1. In your legal system, are there acts which fall within the notion of an authentic instrument as defined in the European Union regulations?
[‘authentic instrument’ means a document which has been formally drawn up or registered as an authentic instrument in a Member State and the authenticity of which:
(I) relates to the signature and the content of the authentic instrument; and
(II) has been established by a public authority or other authority empowered for that purpose by the Member State of origin.]
If so, what are they? Are these only notarial acts or also acts of other authorities?
The public document is issued by an official body or a public official according to the legislation. These are notarial acts and acts of other authorities, for example, documents issued by courts, Land Register entries, the prosecution office, ministries, etc.
2. In your legal system, does the authentic instrument have enhanced probative value? What are the rules that provide that?
Under Latvian law, the authentic instrument has enhanced probative value. It stems from the essence and content of the Article 178 of the Civil Procedure Law.
In Latvian Law there is no definition of “authentic instrument”.
Public document is issued by an official body or a public official according to the legislation. Notarial deeds and notarial certifications made by a notary are public documents (except for the documents that certify the authenticity of a signature). In cases when the law provides for notarial certification, public certification or certification in accordance with declaration procedures of expressions of intent, the sworn notary shall make a notarial deed.
In Latvian Law there is no legal definition of a notion of "public document". However, from the Notariate Law, article 81, we can conclude which documents, prepared or certified by a notary, can be considered "public documents" (see Notariate Law, Articles 82 and 108), and which ones can be considered private documents (see Notariate Law, Article 116, part 1).
3. Do all authentic instruments have the same enhanced probative value?
4. Enhanced probative value concerns:
- The date on which the authentic instrument was drawn up
- The place where the authentic instrument was drawn up
- The signature by the parties of the authentic instrument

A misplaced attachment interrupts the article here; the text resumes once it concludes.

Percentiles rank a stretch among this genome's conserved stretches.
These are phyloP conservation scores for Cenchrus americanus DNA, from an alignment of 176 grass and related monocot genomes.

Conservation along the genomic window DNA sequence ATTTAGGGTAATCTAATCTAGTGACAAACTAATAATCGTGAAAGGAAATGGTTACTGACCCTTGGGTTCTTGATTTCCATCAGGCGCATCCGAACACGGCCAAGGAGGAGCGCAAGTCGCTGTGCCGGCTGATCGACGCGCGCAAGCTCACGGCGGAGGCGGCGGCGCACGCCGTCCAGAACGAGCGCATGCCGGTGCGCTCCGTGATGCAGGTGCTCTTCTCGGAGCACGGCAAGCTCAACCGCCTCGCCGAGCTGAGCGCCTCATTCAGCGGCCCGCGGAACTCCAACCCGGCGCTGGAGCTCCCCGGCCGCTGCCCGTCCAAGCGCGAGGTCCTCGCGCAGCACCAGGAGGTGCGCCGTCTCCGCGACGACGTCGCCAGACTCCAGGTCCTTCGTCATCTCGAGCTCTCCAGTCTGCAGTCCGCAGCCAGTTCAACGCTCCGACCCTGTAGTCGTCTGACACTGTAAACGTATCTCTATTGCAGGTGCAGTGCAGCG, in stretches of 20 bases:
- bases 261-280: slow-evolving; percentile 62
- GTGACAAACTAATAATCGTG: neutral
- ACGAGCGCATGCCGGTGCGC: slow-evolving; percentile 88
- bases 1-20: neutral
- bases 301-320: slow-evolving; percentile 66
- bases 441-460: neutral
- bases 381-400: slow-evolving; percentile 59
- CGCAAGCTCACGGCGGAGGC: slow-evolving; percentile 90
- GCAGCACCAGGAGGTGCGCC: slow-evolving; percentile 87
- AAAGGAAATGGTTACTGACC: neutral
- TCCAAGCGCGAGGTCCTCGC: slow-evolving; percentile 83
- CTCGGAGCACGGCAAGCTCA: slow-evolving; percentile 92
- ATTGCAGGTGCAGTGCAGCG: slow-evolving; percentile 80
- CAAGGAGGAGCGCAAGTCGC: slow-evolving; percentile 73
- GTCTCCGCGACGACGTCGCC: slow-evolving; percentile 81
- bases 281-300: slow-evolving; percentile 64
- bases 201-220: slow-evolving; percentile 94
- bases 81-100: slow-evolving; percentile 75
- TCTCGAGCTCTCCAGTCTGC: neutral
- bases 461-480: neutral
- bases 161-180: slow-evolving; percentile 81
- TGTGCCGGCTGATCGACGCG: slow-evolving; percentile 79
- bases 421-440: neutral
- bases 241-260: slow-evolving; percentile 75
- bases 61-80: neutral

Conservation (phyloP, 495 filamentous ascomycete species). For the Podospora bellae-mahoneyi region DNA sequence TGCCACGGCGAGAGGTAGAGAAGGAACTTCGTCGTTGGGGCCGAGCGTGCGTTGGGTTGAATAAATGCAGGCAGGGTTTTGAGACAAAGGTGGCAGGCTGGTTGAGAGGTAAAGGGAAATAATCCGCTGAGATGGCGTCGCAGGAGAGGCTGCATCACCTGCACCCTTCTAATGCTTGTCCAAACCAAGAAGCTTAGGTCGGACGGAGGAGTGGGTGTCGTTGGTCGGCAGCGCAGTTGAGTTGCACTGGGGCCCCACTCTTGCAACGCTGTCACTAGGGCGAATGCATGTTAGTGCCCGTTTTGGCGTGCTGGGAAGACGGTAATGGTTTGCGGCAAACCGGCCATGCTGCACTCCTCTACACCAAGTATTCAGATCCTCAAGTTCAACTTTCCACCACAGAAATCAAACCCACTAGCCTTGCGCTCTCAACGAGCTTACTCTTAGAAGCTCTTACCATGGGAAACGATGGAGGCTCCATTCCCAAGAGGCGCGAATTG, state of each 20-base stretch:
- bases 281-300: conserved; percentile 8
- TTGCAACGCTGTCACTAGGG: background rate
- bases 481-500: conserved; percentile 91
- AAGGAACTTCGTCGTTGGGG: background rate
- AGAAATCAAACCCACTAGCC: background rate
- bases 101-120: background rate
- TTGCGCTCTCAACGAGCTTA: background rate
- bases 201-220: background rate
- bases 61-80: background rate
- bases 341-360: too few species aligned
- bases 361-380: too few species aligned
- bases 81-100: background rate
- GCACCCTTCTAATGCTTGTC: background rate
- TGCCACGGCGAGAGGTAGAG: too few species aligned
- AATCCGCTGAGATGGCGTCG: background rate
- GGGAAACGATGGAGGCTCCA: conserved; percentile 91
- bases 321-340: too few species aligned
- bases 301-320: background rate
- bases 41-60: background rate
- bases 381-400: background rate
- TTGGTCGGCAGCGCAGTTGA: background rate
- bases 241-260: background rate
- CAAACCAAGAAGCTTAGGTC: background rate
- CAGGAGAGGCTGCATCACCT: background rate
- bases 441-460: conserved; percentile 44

- The parties’ declarations
- Any observation made by the authority within the limits of its competence
- The measures the authority declares to have taken
- Appearance, identification and consent of the parties
5. Enhanced probative value can be contested:
Before which authority: The Court of First Instance
According to which procedure (state the applicable rules): According to Articles 23 to 32 of the Civil Procedure Law.
Within what timeframe: The application cannot be submitted if the time limit for submission has been reached.
Prescription: 5 and 10 years.
All obligation rights shall terminate if the party entitled to them does not use them within a ten year time period (Article 1895, the Civil law).
The right to bring an inheritance action is prescribed after five years have elapsed from the day when the right to bring the action arose (Article 685, the Civil law).
1. In your legal system, which authorities or delegates of public authority can issue authentic instruments in accordance with Article 3 (1) (i) of Regulation 650/2012?
2. Can you indicate which are the most common authentic instruments in the case of a succession to the estates of deceased persons and which authorities issue them?
The public will, succession contract, inheritance certificate and succession certificate.
An authentic instrument is a notarial act/succession certificate (which is not a European Certificate of Succession) in a matter of succession. The notary, issuing a certificate or an authentic instrument, is the one who attests (certifies) it.
In Latvia, the following acts may or must be realised in the authentic form:
* during the testator’s lifetime:
- Will: notary (authentic will)
- An inheritance contract: notary
- Gift: notary
* after the testator’s death:
- Acceptance of succession: notary
- European Certificate of Succession: notary
- Inventory of the estate involved in the succession: sworn bailiff
3. Probative value of certain specific acts, for example the “acte de notoriété” in France and Italy
1. What types of family law instruments exist?
- Marriage contract
- Divorce on an uncontested basis (Notarial act)
- Power of attorney
- Lasting power of attorney
- Gift: notary